Demystifying CRPS: What Clinicians Need to Know
Complex regional pain syndrome (CRPS) is a debilitating neurologic syndrome characterized by pain and hypersensitivity, vasomotor skin changes, and functional impairment. The condition also is marked by various degrees of trophic changes, including alternations in hair pattern and in nail consistency.
CRPS generally follows a fracture, but also can be triggered by other types of trauma—surgery, inflammation, stroke, crush injury, myocardial infarction, neoplasms, immobilization, and sprains.1 Psychological stressors and poor coping skills can influence the natural history and severity of CRPS.
At least 50,000 new cases of CRPS occur annually in the United States, although the true incidence of CRPS is uncertain. A 2003 study of residents in Olmsted County, Minnesota, found an incidence of 5.46 per 100,000 person years.1 However, a 2007 study by de Mos et al found an incidence of 26.2 per 100,000 person years.2 In both studies, females were 3 to 4 times more likely than males to be affected with the condition. Upper extremities are more likely than lower extremities to be implicated in CRPS, with fractures often precipitating the onset of the syndrome.
Studies have identified potential links between CRPS and several other conditions, including asthma, migraine, and osteoporosis among patients who develop the pain syndrome later in life. A significant association exists between concurrent use of angiotensin converting enzyme (ACE) inhibitors and the risk for CRPS, although the relationship has not been proven to be causal.
What is CRPS?
In 1994, a panel working for the International Association for the Study of Pain (IASP) developed the umbrella term CRPS encompassing 2 conditions: reflex sympathetic dystrophy (RSD) and causalgia. Under the new classification, RSD became CRPS Type I and causalgia, CRPS Type II.
Although the IASP definition of CRPS is extremely sensitive, it has been criticized for leading to over diagnosis of the condition. Recognizing this problem, a panel of experts met in Budapest, Hungary, in 2003 to resolve the issue. Their modified criteria, published in 2007, are generally considered to have improved the diagnosis of CRPS (Table).3
Both forms of CRPS include an initial “warm” phase, which likely is due to extravasation of plasma and protein in the affected area, followed by vasodilation. The etiology of this phenomenon, while uncertain, may be the release of pro-inflammatory cytokines (interleukins [IL] and tumor necrosis factor [TNF]-alpha) and neuropeptides (calcitonin gene-related peptide and substance P). Tests of blister fluid, plasma, and cerebrospinal fluid of patients with CRPS have revealed elevated levels of these cytokines.
Patients with either form of CRPS also experience hyperesthesia, allodynia, and/or hyperalgesia. Hyperesthesia is the increased sensitivity to stimulation; allodynia is the pain associated with stimulus that normally provokes no pain; hyperalgesia is an exaggerated painful response to a painful stimulus.
CRPS Type I is marked by a lack of a specific nerve lesion. Patients with Type II CRPS, on the other hand, have clear evidence of nerve injury (causalgia), although symptoms may extend beyond the course of the affected peripheral nerve, differentiating the injury from isolated mononeuropathy.
Patients with Type I (but not Type II) CRPS sometimes experience spreading of their pain to areas beyond the intial locus of pain; in order of prevalence, this spreading can be contiguous (enlargement of the affected area), independent (symptoms in a distant non-contiguous location), or mirror-image (symptoms in a region opposite of the area of the initial presentation).4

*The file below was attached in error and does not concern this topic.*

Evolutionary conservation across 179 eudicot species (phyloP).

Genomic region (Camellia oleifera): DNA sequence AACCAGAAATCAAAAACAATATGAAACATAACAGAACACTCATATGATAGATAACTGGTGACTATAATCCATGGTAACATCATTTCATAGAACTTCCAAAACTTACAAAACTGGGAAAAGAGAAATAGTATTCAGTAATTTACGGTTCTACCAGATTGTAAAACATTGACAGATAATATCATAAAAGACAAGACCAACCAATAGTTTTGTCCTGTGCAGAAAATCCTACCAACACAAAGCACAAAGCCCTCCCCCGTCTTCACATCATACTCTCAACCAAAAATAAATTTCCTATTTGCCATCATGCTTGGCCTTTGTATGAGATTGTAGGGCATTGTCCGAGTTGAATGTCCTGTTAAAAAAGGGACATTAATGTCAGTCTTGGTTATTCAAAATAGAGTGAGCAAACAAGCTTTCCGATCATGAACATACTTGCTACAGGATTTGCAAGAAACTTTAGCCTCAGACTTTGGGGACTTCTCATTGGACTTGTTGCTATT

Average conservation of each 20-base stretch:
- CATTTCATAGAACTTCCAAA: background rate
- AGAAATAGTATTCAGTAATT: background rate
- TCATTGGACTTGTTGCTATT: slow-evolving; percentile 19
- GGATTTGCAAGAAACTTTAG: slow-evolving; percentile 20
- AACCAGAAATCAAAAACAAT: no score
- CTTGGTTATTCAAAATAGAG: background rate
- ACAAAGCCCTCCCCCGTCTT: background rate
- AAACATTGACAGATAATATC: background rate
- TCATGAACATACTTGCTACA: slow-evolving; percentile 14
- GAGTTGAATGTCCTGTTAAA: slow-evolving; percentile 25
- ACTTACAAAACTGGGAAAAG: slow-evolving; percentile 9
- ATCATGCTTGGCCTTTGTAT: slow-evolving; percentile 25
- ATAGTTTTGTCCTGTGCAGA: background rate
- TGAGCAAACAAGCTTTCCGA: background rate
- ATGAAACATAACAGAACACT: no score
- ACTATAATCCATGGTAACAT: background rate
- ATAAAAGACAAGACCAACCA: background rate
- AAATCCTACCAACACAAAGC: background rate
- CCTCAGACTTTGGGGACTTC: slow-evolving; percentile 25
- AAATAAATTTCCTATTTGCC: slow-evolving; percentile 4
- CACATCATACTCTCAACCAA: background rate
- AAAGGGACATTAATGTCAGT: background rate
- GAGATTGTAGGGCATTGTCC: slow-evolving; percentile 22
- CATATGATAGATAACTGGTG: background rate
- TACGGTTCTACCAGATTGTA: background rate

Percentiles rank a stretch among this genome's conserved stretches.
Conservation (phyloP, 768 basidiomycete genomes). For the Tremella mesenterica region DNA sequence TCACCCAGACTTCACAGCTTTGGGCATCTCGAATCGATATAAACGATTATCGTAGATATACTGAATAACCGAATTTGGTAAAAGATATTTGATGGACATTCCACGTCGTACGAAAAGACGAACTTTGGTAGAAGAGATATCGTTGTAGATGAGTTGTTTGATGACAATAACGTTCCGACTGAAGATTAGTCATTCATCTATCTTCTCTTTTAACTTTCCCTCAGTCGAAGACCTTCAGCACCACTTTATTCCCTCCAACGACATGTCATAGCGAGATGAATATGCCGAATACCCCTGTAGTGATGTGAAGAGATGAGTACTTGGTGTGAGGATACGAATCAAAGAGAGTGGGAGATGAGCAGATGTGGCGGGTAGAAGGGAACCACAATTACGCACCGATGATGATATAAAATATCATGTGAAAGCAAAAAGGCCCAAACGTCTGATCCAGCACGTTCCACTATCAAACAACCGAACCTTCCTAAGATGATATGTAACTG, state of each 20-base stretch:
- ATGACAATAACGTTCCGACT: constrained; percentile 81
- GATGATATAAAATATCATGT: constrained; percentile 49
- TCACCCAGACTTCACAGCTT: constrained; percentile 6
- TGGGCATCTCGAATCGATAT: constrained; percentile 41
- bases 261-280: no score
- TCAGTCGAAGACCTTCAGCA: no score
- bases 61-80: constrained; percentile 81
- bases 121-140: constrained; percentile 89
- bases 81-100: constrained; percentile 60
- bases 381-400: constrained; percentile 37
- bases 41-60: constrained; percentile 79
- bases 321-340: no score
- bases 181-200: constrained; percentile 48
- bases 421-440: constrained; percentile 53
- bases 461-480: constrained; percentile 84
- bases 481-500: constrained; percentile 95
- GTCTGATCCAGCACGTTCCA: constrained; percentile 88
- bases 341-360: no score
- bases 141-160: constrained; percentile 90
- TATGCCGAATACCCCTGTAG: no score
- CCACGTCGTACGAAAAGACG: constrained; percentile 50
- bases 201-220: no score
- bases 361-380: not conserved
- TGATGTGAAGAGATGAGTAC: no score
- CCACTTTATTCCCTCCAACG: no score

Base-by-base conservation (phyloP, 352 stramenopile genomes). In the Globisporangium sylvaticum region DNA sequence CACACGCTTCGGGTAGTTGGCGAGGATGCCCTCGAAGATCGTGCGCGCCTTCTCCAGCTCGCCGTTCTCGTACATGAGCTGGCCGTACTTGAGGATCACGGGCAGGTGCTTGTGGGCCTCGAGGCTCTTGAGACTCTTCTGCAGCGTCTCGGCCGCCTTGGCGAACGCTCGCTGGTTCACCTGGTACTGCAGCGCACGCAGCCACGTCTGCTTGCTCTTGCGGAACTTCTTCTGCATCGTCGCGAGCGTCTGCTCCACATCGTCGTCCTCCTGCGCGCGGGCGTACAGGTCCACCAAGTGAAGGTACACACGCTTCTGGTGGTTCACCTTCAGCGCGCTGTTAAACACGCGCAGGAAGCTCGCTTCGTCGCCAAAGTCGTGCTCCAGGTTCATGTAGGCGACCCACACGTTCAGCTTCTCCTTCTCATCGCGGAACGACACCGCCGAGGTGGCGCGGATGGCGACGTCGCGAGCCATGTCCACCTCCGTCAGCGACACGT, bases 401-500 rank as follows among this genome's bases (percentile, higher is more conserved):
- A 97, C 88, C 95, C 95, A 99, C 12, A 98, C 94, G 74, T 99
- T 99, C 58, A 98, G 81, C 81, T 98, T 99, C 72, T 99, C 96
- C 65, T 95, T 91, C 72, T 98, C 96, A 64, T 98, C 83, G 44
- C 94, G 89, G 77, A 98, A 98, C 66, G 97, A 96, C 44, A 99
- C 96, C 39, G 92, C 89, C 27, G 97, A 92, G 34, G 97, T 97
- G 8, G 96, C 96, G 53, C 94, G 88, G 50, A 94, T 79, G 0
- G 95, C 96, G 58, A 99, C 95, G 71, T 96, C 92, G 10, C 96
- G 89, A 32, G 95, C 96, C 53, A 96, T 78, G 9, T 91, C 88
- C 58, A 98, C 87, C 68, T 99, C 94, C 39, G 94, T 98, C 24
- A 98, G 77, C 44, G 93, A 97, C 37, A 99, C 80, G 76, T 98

There is no medical cure for CRPS. The vast majority of CRPS patients have some degree of pain and dysfunction for greater than 5 years after onset, whereas approximately 15% of CRPS patients develop intractable pain and physical impairment that impacts their ability to work and function normally.5 As with other chronic conditions, patients with CRPS commonly experience psychological symptoms related to their condition that clinicians also must address. These include depression, anxiety, fear, disuse of the affected body part, and social withdrawal.
The value of CRPS staging has become a matter of dispute among pain specialists, and clinicians tend to ignore them in practice. Further, a prospective study involving more than 800 patients with CRPS failed to cinform a sequential progression of the syndrome.6
Stage I CRPS traditionally has been thought to manifest as acute symptoms marked by sensory and/or vasomotor changes, and possibly sudomotor changes. Stage II involves increased pain, as well as vasomotor, motor, and trophic changes. Patients in Stage III experience a diminution in pain, significantly increased motor and/or trophic changes, and continued changes in vasomotor activity.
How to Diagnose CRPS
Because no definitive test exists for CRPS, the diagnosis must be made by exclusion. The list of conditions with symptoms that overlap with those of CRPS is long, and includes entrapment neuropathies, thoracic outlet syndrome, discogenic disease, deep vein thrombosis, cellulitis, vascular insufficiency, lymphedema, and erythromelalgia.7
The hallmark of diagnosis is a thorough clinical evaluation of symptoms and signs. A variety of laboratory and vascular studies can be helpful in excluding other pain diagnoses. These tests including electromyelography and nerve conduction testing to rule out peripheral neuropathy; magnetic resonance imaging (MRI) and x-rays to identify any soft tissue trauma, disc disease, central canal stenosis, or bone disorders; vascular testing to rule out deep vein thrombosis; and blood testing to rule out infectious causes of pain, cellulitis, and rheumatologic disease. However, outcomes studies have failed to support the value of such testing.